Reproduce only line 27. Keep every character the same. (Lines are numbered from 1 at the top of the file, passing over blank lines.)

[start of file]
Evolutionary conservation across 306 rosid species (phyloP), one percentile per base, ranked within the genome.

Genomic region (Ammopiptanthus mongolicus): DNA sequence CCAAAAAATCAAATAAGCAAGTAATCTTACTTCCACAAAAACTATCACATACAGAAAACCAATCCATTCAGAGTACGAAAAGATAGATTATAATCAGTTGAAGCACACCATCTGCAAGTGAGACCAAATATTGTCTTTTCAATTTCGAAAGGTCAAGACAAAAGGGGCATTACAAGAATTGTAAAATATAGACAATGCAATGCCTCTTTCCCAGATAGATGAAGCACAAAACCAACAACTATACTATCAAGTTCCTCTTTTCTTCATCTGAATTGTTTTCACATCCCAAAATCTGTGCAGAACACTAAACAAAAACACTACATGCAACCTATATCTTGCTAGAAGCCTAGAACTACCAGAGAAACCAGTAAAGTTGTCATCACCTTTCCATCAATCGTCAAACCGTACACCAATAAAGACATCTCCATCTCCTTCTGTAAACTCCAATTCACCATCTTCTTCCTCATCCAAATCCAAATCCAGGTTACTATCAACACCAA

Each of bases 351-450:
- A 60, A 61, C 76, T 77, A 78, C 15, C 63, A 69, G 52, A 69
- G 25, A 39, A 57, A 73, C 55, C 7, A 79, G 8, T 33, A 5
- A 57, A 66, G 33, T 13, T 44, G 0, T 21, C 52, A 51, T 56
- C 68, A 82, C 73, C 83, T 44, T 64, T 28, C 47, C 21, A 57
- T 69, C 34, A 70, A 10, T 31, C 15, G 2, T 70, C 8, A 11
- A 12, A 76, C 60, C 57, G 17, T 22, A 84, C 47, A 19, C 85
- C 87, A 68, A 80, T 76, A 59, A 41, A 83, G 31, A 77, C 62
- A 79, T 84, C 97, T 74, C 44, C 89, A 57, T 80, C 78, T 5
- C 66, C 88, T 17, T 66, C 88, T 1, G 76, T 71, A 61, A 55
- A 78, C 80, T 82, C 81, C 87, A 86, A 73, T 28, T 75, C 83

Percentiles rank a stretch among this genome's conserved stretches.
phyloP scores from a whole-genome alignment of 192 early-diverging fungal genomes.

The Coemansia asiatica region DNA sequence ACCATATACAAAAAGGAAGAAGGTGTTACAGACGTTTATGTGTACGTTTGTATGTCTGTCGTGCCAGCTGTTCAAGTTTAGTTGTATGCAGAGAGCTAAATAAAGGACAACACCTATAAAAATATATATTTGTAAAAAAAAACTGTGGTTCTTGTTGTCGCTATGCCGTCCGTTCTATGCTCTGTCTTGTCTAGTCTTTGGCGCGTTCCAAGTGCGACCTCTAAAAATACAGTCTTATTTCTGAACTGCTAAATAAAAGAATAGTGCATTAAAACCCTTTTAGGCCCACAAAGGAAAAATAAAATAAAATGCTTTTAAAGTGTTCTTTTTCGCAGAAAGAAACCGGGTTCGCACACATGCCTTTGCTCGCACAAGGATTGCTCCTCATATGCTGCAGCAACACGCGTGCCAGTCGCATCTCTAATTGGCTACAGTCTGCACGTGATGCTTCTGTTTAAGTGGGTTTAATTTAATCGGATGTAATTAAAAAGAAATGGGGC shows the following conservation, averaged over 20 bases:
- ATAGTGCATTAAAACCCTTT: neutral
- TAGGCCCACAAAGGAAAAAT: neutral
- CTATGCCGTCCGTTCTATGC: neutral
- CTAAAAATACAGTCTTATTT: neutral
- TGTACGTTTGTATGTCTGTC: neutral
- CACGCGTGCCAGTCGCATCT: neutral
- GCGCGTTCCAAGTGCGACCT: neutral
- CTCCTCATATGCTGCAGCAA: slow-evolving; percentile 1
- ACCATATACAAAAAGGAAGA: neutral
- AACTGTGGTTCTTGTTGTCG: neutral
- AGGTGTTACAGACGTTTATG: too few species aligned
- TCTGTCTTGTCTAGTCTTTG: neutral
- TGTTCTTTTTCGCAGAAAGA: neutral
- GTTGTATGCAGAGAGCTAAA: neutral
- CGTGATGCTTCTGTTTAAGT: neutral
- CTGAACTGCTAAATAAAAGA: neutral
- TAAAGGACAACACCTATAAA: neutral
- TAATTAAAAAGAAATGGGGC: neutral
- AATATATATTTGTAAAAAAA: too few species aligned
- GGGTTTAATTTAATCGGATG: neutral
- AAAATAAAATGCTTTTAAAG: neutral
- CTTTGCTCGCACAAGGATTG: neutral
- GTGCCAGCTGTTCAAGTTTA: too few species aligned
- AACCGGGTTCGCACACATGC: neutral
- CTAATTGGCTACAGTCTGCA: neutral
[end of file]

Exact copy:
- AGGTGTTACAGACGTTTATG: too few species aligned